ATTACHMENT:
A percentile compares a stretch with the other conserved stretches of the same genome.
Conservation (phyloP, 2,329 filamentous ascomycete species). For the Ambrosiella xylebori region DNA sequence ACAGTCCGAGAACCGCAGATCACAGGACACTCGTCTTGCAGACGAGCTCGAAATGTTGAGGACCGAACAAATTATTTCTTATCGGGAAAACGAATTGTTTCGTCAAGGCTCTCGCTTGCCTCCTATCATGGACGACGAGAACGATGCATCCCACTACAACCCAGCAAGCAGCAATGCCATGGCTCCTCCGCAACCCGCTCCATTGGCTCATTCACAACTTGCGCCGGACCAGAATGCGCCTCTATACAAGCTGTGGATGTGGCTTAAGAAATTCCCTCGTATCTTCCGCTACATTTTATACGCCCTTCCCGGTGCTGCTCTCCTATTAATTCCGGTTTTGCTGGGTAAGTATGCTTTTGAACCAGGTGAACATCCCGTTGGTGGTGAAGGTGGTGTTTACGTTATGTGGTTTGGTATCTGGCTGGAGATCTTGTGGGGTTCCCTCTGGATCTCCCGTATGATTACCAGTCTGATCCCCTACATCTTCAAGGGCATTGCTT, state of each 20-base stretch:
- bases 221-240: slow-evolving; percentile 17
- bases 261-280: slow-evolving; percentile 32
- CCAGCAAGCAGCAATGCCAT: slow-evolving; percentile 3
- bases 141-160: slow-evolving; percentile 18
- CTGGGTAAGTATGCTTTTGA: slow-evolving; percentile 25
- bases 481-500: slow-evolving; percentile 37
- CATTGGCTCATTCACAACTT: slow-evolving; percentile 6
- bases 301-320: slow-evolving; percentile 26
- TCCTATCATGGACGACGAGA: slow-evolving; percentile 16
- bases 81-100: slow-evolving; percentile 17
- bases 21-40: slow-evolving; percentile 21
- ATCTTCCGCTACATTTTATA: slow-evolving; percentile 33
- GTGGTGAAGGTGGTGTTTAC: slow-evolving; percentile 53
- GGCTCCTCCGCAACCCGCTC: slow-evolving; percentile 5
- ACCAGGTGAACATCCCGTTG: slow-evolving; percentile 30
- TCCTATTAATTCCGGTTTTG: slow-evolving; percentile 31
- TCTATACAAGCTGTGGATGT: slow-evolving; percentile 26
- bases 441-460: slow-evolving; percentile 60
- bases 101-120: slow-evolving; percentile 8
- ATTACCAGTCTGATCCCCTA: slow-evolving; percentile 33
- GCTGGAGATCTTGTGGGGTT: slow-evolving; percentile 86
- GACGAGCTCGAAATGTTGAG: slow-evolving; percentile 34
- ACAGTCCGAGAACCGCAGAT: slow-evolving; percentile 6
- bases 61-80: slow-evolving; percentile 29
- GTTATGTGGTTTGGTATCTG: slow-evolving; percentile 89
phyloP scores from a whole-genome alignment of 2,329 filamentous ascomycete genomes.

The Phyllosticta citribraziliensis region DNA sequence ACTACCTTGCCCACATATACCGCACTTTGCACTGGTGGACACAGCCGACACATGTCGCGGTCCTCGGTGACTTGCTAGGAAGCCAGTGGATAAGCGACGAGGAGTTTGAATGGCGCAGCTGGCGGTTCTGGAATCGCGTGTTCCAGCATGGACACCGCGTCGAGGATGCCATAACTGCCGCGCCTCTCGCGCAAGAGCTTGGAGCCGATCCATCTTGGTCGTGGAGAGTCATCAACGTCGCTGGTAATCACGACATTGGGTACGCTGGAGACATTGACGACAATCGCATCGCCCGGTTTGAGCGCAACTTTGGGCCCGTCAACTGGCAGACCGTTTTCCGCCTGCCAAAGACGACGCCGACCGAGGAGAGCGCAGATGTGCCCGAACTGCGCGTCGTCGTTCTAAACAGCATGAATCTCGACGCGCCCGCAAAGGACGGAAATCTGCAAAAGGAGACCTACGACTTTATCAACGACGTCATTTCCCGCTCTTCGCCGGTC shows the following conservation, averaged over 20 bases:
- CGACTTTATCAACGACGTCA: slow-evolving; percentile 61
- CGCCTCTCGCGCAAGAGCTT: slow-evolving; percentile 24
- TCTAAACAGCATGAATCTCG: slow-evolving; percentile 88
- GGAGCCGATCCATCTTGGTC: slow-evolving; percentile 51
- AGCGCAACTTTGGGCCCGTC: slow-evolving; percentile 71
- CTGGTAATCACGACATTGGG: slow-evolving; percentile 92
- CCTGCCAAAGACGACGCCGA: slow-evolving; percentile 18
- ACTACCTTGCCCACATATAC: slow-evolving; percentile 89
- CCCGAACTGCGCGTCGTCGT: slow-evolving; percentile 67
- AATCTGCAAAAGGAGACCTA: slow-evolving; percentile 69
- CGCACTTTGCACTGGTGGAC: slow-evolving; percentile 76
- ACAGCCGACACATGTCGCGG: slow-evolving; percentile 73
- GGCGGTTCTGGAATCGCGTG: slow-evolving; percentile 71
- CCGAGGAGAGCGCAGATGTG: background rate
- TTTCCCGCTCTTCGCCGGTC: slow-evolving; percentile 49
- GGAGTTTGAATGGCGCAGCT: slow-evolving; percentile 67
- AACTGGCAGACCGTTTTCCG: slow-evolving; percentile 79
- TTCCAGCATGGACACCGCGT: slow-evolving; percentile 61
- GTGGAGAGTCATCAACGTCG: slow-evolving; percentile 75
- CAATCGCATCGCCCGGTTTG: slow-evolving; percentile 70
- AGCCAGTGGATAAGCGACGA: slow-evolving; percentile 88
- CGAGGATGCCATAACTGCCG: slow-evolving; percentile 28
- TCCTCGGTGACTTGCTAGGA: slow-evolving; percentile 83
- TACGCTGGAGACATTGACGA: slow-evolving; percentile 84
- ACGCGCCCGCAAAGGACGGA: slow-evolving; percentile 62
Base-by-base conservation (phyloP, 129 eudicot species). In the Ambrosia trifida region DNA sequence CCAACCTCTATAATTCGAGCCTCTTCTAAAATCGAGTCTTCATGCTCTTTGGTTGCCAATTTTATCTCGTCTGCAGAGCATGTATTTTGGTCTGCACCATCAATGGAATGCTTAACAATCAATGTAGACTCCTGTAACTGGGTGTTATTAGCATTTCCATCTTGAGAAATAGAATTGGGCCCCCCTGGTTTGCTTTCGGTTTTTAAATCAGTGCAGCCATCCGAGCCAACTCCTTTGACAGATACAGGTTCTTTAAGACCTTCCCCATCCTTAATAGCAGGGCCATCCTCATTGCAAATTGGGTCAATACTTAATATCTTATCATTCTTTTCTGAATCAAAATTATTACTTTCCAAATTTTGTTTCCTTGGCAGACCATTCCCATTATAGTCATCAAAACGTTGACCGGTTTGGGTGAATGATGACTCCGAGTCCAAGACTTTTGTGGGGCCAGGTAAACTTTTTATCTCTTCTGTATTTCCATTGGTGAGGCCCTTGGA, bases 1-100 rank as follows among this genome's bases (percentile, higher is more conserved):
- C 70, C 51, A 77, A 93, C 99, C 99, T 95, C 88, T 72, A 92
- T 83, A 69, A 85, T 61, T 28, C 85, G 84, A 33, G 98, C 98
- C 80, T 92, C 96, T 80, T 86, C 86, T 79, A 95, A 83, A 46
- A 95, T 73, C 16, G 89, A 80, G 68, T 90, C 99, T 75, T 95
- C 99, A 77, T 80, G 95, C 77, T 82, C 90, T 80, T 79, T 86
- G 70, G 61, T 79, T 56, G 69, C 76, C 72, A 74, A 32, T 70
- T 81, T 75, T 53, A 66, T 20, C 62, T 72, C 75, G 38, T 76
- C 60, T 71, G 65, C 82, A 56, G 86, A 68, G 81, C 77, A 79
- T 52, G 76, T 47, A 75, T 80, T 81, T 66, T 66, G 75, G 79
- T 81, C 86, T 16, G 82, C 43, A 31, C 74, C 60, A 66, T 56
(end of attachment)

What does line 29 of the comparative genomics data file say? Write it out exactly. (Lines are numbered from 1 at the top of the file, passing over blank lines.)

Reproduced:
The Phyllosticta citribraziliensis region DNA sequence ACTACCTTGCCCACATATACCGCACTTTGCACTGGTGGACACAGCCGACACATGTCGCGGTCCTCGGTGACTTGCTAGGAAGCCAGTGGATAAGCGACGAGGAGTTTGAATGGCGCAGCTGGCGGTTCTGGAATCGCGTGTTCCAGCATGGACACCGCGTCGAGGATGCCATAACTGCCGCGCCTCTCGCGCAAGAGCTTGGAGCCGATCCATCTTGGTCGTGGAGAGTCATCAACGTCGCTGGTAATCACGACATTGGGTACGCTGGAGACATTGACGACAATCGCATCGCCCGGTTTGAGCGCAACTTTGGGCCCGTCAACTGGCAGACCGTTTTCCGCCTGCCAAAGACGACGCCGACCGAGGAGAGCGCAGATGTGCCCGAACTGCGCGTCGTCGTTCTAAACAGCATGAATCTCGACGCGCCCGCAAAGGACGGAAATCTGCAAAAGGAGACCTACGACTTTATCAACGACGTCATTTCCCGCTCTTCGCCGGTC shows the following conservation, averaged over 20 bases: